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Contemporary Jewellery is a Great Pleasure for Both the Creator and Wearer. Interview with Stanislava Grebenickova by Klimt02

Interview
Published: 25.04.2021
Stanislava Grebenickova Stanislava Grebenickova
Author:
Klimt02
Edited by:
Klimt02
Edited at:
Barcelona
Edited on:
2021
Stanislava Grebenickova. Brooch: Stripped, 2009. Glass.. 9 x 8.9 x 0.2 cm. Photo by: Eva Heyd. Stanislava Grebenickova
Brooch: Stripped, 2009
Glass.
9 x 8.9 x 0.2 cm
Photo by: Eva Heyd
© By the author. Read Klimt02.net Copyright.

Intro
The current world of contemporary jewelry is infinitely diverse, and I understand it as an artistic discipline with an almost inexhaustible source of human creativity. It turns back into history, it points to the future, it reflects our present, it delights us with its beauty, it provokes us with its form, it can be wearable or just existing without a specific function, but it is certainly a great pleasure for both the creator and later on for its wearer.
Tell us about your background. What were your first influences to be creative and become an artist and what has drawn you to contemporary jewellery?
Like most of my art colleagues, I have been attracted by visual arts since childhood. I kept drawing all the time, attended different art courses followed by admission to the High School of Glassmaking in Železný Brod. I continued my studies at Academy of Arts, Design and Architecture in Prague in the glass studio under the guidance of an excellent glass artist and Professor Mr. Stanislav Libensky.
Mr. Libensky was the most important person who stood at the beginning of my career, who significantly influenced me and opened the door to the world of creativity, art, and especially to understand the fundamental artistic principles.
At first, I was not interested in jewelry at all, I devoted myself to painting on glass, glass sculptures, design of utility objects, lighting, etc. Only at the time when I had small children and my time had to be divided between family and art, I realized that the art objects do not necessarily always have to be large and that for example the jewellery may be a small area where one can project one's idea, a small three-dimensional sculpture, a completely unique artifact. At that time paradoxically due to lack of time, the idea to try to get on the author's jewelry arose.


How important is networking for you in your professional practice and what are your preferred tools for this?
Of course, creating a network of contacts is very important. During my professional life, I have had many opportunities to participate in international exhibitions all around the world, symposiums, lectures, or foreign courses as the instructor, so that I have made a wide range net of contacts that work quite well.
I still follow the international scene of artists of all disciplines too. I am interested in not only art jewelry, but also the work of the youngest generation of artists. I teach at the school of glassmaking so that every year me and my students, we participate in the design trade fairs and events in the Czech Republic and I organize the exhibitions of their work abroad, study trips, competitions, etc. too.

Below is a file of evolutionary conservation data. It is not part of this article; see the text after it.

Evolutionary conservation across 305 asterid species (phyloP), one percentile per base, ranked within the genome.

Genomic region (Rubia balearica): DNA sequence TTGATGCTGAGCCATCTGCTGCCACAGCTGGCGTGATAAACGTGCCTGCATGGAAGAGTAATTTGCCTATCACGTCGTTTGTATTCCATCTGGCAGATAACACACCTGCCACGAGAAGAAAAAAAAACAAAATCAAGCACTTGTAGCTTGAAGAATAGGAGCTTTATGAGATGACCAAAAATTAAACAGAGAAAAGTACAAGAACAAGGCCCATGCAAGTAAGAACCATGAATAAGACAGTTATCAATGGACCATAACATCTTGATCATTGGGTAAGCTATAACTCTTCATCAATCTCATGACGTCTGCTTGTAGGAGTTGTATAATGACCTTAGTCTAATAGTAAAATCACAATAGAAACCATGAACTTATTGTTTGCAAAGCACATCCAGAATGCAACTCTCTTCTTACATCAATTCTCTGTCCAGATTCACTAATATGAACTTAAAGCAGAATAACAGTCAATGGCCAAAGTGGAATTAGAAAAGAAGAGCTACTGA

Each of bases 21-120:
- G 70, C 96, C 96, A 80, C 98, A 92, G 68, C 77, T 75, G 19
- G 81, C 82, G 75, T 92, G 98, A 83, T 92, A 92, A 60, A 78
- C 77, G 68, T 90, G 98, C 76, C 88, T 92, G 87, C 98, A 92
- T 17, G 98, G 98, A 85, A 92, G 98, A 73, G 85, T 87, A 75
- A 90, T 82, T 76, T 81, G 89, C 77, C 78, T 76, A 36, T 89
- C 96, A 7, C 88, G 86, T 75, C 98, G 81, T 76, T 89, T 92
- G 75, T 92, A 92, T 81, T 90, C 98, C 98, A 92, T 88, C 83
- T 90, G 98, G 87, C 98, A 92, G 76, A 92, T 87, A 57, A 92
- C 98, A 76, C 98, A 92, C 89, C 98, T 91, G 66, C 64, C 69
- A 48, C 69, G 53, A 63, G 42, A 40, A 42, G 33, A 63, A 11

From time to time I work as an opponent member of the commission for diploma thesis of university students, which is a very refreshing and joyful experience for me as well.


Stanislava Grebenickova. Brooch: Red Dot, 2013, Glass, Ø 9.5 x 0.2 cm. Photo by: Eva Heyd.


What are your general thoughts on the contemporary jewellery world, (education, market, development...), where do you see chances and where are dead ends?
The current world of contemporary jewelry is infinitely diverse, and I understand it as an artistic discipline with an almost inexhaustible source of human creativity. It turns back into history, it points to the future, it reflects our present, it delights us with its beauty, it provokes us with its form, it can be wearable or just existing without a specific function, but it is certainly a great pleasure for both the creator and later on for its wearer.
The reason why I also like contemporary designer jewelry is that it usually does not follow the fashion trends, uses almost all existing materials, and always bears the original imprint of its creator. In addition to the decorative function, it also carries a certain idea and is able to arouse positive emotions in us.
 

Thinking about your career, what role do technology and the digital play in your artistic development & communication?
Due to the material I work with, technology is very important for my work. However, it is the technology of glass material, its production and its processing. Digital technologies have not really affected my work, and if so, only in the design phase, not the implementation/ realisation phase.
 

How has your work changed over the past few years and what are you excited about these days?
My work has quite changed in connection with my twelve years of teaching at the glass school and in the sense that I have relatively little time for it. Sometimes I experiment with different enamels or natural materials and finishing techniques, looking for new sources of inspiration, but basically, it's the continuity of my previous work. But it's not just glass sculpture and jewelry that I am focused on, it's also painting and especially the technique of pastel and watercolor, which bring me new pleasures and joy nowadays.
 
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